`Not One Less' is about young Teacher Wei's struggle to meet his simple challenge. We see immediately that she has more reluctance than skill or gumption for this task. But in a culture that expects obedience, she has no recourse. And nowhere else to go. She is more like a sullen older sister than a teacher. And because they are children, the students begin to test her a little. They aren't bratty kids, just rambunctious and resistant to the discipline of schoolwork. She hasn't a clue about how to make them work, so she just writes the lesson on the board and posts herself against the door, barring any escape. Her handwriting is neat and orderly but as the film progresses, we come to see that Teacher Wei is only a little more schooled than her charges.
The great thing about `Not One Less' is its unstinting perspective on the innocence and naiveté that only a child lives in. Teacher Wei and these children are completely guileless, without a window on the wide world, and have none of the knowledge or calculation for the simplest complexities of modern life. The film's crisis is that the class troublemaker, eleven-year-old bumpkin Zhang Huike, leaves unannounced for the city so he can earn money for his destitute family. Wei feels the absolute fear of her failure to keep her pledge and is desperate to go and find young Zhang. Figuring out how to get to the city to find him - for her and these children, it might as well be a search for the Holy Grail. It seems as fraught with myth and legend. Yet she, in her naiveté, is undaunted. Many schemes are attempted and when each fails, she just begins walking, having no idea how far it is or how long it will take her or what lies ahead when she gets there. She just knows she must find him.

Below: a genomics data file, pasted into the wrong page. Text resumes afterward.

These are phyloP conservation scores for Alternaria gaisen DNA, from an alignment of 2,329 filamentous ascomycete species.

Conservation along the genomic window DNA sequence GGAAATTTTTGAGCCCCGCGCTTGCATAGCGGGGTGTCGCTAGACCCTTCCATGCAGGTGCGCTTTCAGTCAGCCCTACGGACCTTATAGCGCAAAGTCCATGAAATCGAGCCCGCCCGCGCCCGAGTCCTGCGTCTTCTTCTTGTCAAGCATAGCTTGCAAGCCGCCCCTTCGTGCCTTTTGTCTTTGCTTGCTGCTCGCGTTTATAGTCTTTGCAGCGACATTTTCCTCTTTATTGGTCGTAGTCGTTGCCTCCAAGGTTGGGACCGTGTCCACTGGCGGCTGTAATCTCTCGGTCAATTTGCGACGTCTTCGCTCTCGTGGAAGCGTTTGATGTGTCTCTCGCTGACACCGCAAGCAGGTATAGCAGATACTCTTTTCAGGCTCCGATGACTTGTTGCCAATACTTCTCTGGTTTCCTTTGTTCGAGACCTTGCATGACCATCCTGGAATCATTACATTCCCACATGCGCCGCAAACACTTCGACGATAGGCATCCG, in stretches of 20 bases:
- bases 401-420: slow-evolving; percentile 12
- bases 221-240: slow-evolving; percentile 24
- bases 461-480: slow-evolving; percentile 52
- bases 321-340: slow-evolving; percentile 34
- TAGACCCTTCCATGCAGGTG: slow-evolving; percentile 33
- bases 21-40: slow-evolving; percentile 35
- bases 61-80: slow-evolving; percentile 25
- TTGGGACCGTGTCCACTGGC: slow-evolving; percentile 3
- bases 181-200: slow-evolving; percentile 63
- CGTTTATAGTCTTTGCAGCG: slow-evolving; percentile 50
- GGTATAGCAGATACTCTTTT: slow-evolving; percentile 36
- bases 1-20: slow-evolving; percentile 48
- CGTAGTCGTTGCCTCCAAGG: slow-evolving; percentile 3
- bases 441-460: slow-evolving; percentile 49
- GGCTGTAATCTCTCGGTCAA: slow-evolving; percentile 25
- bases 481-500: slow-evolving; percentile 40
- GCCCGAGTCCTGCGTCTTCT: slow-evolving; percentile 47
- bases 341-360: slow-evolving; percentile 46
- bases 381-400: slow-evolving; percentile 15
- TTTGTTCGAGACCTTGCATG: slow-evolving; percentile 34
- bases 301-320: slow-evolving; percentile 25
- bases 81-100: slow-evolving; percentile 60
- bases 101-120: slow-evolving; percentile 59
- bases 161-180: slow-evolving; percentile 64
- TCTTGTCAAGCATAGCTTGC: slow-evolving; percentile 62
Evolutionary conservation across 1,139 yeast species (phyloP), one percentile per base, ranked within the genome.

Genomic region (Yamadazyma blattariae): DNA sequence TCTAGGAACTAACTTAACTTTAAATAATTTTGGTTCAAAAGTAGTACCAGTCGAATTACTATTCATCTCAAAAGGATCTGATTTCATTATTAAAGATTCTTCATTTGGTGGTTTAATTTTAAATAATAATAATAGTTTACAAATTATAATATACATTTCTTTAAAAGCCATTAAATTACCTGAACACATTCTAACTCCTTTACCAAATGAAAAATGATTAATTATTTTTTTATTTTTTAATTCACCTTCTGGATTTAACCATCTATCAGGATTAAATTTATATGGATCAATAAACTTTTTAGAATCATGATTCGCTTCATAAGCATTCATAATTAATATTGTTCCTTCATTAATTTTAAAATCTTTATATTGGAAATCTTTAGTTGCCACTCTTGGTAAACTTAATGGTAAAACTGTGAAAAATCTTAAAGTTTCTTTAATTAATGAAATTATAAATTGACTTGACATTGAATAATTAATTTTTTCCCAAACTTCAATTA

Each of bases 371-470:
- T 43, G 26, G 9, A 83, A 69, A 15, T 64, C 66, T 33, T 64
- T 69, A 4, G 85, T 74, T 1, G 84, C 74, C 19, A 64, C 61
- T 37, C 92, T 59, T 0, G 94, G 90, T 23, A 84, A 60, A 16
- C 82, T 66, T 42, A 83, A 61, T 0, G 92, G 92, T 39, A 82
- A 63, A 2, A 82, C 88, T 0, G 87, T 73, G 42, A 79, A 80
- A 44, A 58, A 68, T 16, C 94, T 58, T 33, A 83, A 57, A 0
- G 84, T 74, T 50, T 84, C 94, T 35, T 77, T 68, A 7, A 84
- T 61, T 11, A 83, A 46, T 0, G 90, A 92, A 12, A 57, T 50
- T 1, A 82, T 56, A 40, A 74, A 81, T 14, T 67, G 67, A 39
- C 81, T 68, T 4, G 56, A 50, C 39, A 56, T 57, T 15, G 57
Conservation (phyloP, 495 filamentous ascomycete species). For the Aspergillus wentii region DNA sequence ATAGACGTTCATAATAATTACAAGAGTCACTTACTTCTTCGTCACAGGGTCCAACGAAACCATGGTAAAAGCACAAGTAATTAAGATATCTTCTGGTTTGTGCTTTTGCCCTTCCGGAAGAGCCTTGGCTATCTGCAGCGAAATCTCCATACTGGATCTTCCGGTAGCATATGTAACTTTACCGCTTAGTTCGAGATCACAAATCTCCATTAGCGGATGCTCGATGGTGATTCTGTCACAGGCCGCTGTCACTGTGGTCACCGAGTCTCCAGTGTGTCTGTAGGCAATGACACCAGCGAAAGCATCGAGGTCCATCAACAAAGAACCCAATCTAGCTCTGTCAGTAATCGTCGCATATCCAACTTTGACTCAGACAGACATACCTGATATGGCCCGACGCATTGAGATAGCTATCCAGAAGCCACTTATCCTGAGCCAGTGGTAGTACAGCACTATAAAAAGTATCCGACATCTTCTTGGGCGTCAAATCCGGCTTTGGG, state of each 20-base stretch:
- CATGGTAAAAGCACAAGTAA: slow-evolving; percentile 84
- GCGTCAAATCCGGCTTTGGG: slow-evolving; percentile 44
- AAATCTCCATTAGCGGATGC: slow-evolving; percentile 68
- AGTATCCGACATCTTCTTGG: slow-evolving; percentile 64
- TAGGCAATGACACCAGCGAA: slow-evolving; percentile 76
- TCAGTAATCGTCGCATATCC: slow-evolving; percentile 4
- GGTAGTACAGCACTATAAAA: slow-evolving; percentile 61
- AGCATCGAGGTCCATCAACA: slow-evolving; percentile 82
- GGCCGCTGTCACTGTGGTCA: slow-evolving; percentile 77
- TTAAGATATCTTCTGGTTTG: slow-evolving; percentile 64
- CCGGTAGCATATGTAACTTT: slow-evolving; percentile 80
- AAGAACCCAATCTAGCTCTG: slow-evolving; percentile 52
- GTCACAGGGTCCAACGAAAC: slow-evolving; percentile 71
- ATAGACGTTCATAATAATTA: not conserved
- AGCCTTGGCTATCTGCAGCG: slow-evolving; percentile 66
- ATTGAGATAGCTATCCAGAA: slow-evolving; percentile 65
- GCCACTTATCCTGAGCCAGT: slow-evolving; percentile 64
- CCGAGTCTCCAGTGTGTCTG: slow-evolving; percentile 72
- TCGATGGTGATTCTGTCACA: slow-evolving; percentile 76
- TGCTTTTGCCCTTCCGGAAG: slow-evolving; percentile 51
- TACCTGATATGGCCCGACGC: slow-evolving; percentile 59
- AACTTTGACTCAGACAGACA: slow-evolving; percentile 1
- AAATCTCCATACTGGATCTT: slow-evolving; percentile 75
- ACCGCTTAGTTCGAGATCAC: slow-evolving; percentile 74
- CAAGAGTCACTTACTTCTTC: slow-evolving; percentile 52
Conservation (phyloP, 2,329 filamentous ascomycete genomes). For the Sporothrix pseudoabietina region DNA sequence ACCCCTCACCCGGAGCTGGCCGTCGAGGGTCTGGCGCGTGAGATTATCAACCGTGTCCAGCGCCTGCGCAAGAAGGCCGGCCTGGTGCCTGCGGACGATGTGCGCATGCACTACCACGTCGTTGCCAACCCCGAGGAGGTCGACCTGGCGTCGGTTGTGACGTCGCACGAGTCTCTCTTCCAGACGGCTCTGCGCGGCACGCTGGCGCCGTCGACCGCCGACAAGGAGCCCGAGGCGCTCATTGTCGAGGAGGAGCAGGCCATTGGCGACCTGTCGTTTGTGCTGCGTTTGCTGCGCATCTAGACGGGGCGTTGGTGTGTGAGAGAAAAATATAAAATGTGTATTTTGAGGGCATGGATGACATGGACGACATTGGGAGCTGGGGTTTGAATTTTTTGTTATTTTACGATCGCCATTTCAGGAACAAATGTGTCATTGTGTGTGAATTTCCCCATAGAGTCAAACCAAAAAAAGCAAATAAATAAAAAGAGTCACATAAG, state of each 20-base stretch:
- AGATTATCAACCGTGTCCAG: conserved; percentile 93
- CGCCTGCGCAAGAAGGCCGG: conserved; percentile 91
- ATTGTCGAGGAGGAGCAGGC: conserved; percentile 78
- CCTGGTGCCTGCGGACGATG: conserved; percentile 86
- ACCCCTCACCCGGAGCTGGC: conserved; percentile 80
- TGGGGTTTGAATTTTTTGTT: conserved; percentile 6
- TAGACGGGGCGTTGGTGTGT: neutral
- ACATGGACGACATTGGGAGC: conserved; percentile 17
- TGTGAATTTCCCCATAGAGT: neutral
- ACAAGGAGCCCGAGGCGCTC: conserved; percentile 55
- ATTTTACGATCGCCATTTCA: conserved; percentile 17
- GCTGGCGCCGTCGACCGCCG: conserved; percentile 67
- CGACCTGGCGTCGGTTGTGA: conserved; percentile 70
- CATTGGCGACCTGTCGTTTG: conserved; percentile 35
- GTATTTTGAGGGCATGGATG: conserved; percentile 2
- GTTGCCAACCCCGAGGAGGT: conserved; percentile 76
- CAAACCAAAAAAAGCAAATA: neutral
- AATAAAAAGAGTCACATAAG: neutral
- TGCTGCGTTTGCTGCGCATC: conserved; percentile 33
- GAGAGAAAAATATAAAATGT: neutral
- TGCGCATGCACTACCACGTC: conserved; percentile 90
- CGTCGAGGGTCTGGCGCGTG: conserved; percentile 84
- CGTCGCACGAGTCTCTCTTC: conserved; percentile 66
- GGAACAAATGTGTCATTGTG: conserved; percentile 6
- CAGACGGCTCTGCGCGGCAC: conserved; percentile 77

Her journey is the quest of her young life just as Alvin Straight's is the culminating quest of his life. It is a defining act for both. There are no earth-shattering twists of plot to keep from you. It is the unfolding of a redemptive story, a boldly honest portrait of a world away from our experience and a young girl's attempt to navigate it with all her will and perseverance and naiveté - and only that - to sustain her. In the end, we feel we have been somewhere we've never been before and, perhaps, learned something that we had long forgotten. It is the singular power of cinema to transport us this way, to jack us directly into a net of experience we can feel so deeply in our hearts.